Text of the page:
Space Hop – St Andrews

A Space Hop, as defined by Jon Gill’s SuperFly dictionary, is a treasure hunt using a specially tagged Google map, a series of QR codes distributed across the city and a mobile device equiped to scan them. This ‘Hop’ was designed as a ice breaker for PHD students gathered for a Summer School at St Andrews University focusing on eTourism.

The game was designed as the culmination of Jon’s Masters research focusing on evolving role of storytelling through social media and video games; more importantly the emerging question of how can we use these tools in creative, engaging and useful ways for advertising/marketing, entertainment and especially education.

The game in ST Andrews had five teams of five members each. Each team had a HTC Flyer Android Tablet to view the map, scan the codes and complete the prescribed tasks of capturing photos and video. In addition each team had a ‘scribe’ documenting their progress on video.

It wasn’t the most comfortable experience for the students. Firstly it was a very wet day but spirits were not entirely dampened. Additionally, as well as mobile devices that they had never used before a condition of the game was for each team to carry a Space Hopper around with them. The different coloured hoppers helped identify the images and video as they were sent during the game. It also created a talking point when engaging with the public for certain tasks. Below is a rough cut of some of the video captured during the game where you’ll see the teams fulfilling the prescribed tasks of asking for the help of passers by, capturing video in certain locations and finding key historic objects and photographing them (with Space Hopper in shot).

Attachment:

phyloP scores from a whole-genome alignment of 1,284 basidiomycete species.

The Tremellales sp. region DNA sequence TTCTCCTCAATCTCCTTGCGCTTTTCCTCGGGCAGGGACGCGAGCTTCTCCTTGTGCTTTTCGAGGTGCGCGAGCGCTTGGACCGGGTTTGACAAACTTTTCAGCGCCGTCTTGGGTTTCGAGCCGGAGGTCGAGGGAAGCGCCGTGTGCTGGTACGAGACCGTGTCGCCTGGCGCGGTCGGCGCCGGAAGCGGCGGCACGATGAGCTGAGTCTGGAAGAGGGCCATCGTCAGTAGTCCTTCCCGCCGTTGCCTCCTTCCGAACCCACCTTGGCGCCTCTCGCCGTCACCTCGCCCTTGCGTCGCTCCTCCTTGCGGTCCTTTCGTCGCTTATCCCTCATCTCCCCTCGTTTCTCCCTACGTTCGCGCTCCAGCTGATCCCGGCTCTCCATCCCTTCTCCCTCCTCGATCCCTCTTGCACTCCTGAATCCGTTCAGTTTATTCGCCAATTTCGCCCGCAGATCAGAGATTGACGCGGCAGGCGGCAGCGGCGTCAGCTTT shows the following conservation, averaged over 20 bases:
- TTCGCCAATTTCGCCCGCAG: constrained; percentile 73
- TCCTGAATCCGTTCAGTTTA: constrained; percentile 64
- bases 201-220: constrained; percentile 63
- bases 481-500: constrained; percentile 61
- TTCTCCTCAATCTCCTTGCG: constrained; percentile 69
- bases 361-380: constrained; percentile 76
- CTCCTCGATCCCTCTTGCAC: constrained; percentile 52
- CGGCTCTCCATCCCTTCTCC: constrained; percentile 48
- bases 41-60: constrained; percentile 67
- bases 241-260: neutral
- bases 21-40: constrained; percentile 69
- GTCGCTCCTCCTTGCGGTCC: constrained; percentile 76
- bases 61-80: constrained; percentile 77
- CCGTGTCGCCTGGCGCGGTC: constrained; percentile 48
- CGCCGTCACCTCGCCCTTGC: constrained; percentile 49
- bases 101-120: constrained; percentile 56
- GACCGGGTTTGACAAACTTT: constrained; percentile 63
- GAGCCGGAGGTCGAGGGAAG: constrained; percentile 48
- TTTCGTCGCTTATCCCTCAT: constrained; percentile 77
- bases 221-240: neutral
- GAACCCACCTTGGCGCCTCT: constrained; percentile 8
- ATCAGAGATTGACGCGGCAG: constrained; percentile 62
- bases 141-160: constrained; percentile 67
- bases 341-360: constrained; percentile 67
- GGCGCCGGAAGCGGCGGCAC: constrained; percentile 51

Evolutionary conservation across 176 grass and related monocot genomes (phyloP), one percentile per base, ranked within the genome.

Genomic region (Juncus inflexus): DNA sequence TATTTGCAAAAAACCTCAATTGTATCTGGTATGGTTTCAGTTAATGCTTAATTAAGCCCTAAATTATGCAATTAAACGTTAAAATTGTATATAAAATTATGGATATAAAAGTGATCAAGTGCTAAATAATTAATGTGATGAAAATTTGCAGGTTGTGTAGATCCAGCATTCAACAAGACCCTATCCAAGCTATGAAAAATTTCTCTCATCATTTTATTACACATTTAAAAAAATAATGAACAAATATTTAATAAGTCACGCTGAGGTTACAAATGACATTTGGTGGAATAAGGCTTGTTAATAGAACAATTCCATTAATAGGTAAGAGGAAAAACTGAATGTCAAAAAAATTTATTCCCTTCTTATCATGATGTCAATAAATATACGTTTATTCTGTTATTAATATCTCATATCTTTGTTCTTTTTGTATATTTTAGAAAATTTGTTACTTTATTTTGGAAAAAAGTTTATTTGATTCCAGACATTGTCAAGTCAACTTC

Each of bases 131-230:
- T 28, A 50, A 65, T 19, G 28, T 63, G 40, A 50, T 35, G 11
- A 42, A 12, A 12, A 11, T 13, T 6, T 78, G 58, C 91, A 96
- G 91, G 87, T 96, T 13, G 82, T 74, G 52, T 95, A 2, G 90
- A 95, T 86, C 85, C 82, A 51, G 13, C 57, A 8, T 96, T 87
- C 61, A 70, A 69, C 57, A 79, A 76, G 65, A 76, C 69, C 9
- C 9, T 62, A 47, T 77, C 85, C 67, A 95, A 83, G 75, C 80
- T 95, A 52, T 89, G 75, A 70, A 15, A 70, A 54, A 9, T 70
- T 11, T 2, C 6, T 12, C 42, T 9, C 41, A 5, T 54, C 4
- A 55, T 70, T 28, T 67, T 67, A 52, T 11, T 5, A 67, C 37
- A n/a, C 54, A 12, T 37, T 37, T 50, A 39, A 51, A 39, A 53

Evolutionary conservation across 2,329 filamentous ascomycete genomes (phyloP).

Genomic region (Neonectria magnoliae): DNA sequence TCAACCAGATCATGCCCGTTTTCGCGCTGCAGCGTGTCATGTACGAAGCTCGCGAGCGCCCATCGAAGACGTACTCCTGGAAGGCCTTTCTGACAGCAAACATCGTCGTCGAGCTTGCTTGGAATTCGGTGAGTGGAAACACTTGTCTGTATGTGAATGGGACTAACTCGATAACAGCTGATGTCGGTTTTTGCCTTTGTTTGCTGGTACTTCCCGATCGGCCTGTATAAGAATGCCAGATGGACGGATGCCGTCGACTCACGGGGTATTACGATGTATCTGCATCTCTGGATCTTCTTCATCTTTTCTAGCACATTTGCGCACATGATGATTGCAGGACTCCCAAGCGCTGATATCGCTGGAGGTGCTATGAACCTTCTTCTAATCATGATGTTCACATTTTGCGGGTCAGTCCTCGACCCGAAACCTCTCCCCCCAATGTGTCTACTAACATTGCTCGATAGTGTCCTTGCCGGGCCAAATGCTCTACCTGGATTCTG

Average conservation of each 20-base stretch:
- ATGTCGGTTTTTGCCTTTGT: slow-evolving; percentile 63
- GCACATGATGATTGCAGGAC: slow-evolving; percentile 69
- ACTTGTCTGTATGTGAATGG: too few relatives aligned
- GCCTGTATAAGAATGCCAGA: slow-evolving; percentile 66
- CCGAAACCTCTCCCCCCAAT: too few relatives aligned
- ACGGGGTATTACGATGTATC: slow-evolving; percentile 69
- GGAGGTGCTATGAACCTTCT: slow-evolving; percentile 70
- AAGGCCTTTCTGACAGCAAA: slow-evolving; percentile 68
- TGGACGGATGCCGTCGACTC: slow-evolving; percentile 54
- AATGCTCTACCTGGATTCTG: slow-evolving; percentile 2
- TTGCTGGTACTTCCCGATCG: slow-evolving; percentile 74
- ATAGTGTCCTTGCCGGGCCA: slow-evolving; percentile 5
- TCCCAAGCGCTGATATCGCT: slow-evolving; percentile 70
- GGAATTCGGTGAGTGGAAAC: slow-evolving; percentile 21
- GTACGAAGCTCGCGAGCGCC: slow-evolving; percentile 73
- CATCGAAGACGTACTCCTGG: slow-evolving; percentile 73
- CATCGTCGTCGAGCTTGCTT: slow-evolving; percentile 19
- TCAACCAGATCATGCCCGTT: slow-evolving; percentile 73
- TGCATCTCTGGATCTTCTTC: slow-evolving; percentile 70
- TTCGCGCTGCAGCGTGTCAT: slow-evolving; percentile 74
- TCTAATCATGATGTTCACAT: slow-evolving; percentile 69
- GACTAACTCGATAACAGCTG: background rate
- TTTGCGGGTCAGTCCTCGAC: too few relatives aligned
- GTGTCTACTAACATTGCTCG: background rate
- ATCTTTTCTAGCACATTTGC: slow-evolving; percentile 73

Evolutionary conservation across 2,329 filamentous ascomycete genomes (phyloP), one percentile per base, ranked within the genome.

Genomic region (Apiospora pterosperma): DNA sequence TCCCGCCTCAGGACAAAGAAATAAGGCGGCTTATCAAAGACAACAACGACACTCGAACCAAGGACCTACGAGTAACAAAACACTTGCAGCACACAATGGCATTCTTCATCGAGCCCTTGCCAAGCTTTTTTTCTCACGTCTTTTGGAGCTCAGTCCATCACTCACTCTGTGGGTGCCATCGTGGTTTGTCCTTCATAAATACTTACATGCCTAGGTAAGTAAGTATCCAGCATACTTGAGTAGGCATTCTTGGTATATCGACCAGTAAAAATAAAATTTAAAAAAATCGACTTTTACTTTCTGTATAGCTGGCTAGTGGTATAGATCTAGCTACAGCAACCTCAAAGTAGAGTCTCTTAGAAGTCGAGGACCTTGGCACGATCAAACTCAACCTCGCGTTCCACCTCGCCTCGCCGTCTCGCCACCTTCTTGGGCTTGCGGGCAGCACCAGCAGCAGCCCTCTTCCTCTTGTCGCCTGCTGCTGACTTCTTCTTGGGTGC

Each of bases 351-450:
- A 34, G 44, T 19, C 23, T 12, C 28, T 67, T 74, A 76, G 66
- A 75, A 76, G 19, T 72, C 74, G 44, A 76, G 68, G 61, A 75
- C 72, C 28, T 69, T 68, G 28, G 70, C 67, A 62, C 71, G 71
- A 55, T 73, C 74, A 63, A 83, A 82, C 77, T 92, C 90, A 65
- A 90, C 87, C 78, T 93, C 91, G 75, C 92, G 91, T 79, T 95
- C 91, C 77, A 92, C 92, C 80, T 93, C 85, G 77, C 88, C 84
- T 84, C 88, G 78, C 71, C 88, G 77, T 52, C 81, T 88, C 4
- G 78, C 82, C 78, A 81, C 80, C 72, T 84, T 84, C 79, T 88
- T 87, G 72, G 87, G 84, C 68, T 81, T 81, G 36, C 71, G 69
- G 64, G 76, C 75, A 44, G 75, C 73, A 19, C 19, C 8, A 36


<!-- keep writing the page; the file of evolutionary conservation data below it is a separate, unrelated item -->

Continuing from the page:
The game was more than an opportunity for the students get to know each other (an St Andrews) it was about understanding how people experience. Not just cities or holiday destinations, it’s more about how we experience ‘moments’. Why should these moments such as these be shared online? There are lots of reasons not to share, privacy, safety, etc. But beyond the benefits to advertising and tourism what are the benefits to individuals?

Space Hop presented many insights that, in retrospect, were apparent from the experience of games like NEoN Knights and SuperFly Safari, just slightly less obvious. However, the lessons learned were consistent and will filter into future projects of this sort and provide further insights into the behaviour of tourists, students, workers, service users, you name it… this knowledge is scalable across many contexts.

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